Urgent appeal to provide protection for Bellanwila-Attidiya Sanctuary under the Ramsar Convention 

The Colombo metropolitan city has been identified as one of the first Ramsar wetland cities, comprising the following wetlands: 

  • Beddagana wetland 
  • Diyasauru wetland
  • Heen ela wetland
  • Kolonnawa wetland
  • Kotte wetland
  • Maddinnagoda wetland
  • Mulleriyawa wetland
  • Thalangama wetland 

WNPS would like to appeal to the authorities to annex the Bellanwila-Attidiya Sanctuary to the Ramsar list, as this will provide this important wetland habitat a much-needed, higher level of protection.

WNPS wishes to commend the students from Visakha Vidyala, for their participation at this occasion and sincerely hope that this event will be an inspiration to more of Sri Lanka’s youth to become environmentally conscious and to choose to protect the rich biodiversity of our motherland.

A collaborative effort

Planting of Crudia zeylanica at the Green Isle Project by Seyara Vidanagamage of Visaka Vidyalaya, Department of Wildlife Conservation Director – Operations Ranjan Marasinghe, Gamini Steinwall, WNPS President Spencer Manuelpillai, Department of Wildlife Conservation – Director – Protected Area Management Manjula Amararathna, Prof. Lakdas Fernando and Dr. Nirmali De Silva of WNPS 

WNPS wishes to thank Sri Lanka Land Development Corporation (SLLDC) who provided a heavy-duty amphibian dredger to clear the thick vegetation at the initial stages of the Green Isle Project. The project was steered by Prof. Lakdas Fernando, who is passionate about restoring the habitat that existed many years ago and WNPS is grateful for his environmental leadership.  

The project would not have been possible without our financial partners of the project – Abans PLC and LG. Their partnership with the Green Isle Project at the Bellanwila-Attidiya Sanctuary represents Abans’ and LG’s latest efforts to promote sustainable living in Sri Lanka as a part of their “LG Loves Green Sri Lanka” campaign. This CSR initiative aims to contribute towards the cause of preservation of Sri Lankan wildlife by transforming the suburban wetland region into a “green lung”.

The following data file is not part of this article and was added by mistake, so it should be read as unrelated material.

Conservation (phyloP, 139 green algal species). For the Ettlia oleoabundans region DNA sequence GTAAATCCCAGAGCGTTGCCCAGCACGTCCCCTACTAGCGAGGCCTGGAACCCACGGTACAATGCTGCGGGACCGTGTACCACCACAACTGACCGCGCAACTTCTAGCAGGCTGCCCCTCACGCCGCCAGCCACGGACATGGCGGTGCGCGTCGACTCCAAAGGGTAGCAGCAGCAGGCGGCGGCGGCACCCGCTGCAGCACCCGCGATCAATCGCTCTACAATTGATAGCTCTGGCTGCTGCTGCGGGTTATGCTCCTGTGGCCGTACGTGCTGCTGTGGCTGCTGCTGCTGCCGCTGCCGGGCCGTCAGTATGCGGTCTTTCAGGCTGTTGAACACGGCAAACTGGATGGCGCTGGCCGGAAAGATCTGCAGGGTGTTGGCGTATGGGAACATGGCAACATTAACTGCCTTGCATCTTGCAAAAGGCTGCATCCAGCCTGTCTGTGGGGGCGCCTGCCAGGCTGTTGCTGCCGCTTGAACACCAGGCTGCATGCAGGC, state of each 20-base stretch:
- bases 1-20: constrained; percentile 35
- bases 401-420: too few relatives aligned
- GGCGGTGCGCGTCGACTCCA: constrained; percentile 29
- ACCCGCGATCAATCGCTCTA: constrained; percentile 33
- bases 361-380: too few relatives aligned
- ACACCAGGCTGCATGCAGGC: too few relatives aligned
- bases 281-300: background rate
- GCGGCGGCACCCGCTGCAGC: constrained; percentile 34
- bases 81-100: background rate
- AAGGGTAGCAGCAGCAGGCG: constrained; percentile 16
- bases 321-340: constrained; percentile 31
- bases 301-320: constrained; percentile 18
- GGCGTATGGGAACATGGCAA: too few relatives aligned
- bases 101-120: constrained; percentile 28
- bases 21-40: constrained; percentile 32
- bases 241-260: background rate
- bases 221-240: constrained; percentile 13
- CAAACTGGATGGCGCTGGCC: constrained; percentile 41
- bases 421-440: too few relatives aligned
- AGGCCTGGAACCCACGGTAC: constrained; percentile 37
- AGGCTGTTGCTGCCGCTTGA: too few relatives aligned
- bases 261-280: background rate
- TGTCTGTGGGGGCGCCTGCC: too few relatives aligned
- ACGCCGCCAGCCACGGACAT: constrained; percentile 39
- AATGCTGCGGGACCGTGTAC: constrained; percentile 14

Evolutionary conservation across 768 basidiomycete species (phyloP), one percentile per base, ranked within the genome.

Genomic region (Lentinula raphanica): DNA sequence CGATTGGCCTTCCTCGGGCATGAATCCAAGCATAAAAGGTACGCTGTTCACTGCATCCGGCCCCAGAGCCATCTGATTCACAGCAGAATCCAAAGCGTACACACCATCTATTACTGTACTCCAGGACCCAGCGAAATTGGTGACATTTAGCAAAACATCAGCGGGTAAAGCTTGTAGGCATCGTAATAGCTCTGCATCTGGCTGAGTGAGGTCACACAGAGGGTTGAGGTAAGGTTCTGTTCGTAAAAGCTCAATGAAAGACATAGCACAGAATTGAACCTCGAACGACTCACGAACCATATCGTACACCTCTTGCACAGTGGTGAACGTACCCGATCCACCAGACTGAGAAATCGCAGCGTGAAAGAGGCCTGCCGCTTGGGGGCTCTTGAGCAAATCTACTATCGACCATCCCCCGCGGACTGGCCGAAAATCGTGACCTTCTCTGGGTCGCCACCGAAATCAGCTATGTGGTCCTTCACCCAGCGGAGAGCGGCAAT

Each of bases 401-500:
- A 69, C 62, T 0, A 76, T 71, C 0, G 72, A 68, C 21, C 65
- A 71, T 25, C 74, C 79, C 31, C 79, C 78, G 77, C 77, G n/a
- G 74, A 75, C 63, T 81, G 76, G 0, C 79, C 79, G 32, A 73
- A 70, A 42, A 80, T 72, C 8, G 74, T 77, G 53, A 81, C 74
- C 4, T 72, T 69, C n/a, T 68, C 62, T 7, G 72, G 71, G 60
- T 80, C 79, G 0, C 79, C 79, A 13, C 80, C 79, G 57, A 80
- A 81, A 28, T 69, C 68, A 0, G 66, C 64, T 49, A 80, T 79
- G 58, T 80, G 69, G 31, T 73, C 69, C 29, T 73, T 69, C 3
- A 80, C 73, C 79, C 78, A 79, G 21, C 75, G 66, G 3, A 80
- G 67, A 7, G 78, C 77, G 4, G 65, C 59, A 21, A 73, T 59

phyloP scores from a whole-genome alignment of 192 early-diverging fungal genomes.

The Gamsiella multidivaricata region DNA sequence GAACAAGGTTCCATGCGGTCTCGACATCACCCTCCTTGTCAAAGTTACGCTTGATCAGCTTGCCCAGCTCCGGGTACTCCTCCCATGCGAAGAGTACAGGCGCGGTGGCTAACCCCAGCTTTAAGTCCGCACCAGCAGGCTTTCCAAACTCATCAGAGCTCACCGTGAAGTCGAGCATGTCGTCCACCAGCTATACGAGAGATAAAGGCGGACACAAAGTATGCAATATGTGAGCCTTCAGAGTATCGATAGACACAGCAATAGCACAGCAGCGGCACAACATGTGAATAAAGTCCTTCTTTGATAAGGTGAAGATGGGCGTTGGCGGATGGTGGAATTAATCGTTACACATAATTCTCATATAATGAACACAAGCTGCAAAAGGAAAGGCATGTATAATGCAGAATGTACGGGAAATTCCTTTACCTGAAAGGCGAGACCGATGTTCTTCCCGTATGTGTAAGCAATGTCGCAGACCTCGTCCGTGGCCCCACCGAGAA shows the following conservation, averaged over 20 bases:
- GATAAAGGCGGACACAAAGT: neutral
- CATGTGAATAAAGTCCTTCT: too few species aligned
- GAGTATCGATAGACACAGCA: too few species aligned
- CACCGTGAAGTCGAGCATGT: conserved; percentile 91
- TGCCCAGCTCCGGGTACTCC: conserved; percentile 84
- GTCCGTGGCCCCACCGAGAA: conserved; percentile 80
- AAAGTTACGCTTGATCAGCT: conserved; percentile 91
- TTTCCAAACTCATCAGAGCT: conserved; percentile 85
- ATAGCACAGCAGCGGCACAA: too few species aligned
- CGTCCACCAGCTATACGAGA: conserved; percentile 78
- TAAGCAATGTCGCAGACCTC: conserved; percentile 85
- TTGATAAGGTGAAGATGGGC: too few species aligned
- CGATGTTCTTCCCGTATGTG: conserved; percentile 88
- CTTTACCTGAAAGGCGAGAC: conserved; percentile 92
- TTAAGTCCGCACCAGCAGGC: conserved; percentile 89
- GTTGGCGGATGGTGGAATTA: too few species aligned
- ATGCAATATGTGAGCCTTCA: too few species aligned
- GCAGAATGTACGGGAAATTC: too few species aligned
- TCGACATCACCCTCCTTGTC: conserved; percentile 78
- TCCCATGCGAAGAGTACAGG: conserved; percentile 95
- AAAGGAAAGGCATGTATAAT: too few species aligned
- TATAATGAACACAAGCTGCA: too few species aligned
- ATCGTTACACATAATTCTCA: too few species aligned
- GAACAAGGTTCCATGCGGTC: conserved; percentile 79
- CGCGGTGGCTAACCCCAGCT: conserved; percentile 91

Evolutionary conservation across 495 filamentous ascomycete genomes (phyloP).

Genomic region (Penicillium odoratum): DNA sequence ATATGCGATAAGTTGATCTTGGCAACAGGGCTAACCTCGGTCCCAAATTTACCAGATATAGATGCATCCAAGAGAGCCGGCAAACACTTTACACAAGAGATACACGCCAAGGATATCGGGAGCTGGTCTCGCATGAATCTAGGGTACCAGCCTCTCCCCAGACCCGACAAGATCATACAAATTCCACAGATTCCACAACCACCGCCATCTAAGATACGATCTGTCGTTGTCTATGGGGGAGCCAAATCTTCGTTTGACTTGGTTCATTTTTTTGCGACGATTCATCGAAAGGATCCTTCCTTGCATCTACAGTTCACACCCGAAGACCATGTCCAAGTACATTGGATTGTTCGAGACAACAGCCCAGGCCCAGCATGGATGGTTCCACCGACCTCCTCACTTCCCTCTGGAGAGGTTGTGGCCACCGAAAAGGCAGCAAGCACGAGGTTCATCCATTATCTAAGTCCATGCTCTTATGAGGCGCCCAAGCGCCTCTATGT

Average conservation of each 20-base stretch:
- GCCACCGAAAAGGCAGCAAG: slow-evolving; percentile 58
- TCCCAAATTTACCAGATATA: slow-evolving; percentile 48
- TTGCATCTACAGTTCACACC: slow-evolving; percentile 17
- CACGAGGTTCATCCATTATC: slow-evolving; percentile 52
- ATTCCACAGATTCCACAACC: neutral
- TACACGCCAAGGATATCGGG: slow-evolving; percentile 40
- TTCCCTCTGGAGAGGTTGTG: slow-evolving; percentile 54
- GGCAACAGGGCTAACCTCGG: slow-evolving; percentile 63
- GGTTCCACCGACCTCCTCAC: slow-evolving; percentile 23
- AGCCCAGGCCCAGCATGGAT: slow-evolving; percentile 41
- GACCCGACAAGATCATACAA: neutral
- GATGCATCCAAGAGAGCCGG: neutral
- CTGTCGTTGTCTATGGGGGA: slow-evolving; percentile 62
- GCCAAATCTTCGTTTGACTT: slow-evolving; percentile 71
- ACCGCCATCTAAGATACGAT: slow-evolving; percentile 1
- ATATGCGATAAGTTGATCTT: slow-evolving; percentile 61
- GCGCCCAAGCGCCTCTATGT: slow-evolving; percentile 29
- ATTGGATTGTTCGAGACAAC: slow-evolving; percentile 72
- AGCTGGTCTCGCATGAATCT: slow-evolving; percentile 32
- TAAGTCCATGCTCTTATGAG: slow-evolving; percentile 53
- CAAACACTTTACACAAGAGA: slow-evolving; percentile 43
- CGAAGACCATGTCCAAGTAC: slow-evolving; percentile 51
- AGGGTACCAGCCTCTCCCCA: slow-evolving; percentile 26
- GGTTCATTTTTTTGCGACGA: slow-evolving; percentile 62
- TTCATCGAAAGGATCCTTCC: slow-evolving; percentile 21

WNPS will continue to protect Sri Lanka’s precious natural heritage 

Founded in 1894, the responsibility of the Wildlife and Nature Protection Society (WNPS) is conservation of wildlife, forests, marine eco-systems as well as endangered species. Their mission is to protect Sri Lanka’s rich natural heritage by galvanising policymakers, scientists, activists, nature lovers and the general public; to preserve nature and wildlife through sustained conservation activities built on science, legislation, education and citizen mobilisation. Being a 127-year old society, WNPS has been working with many stakeholders including the government, policy makers, researchers, scientists, conservationists, educators, activists and the public, to protect Sri Lanka’s rich natural heritage of flora and fauna, for our future generations.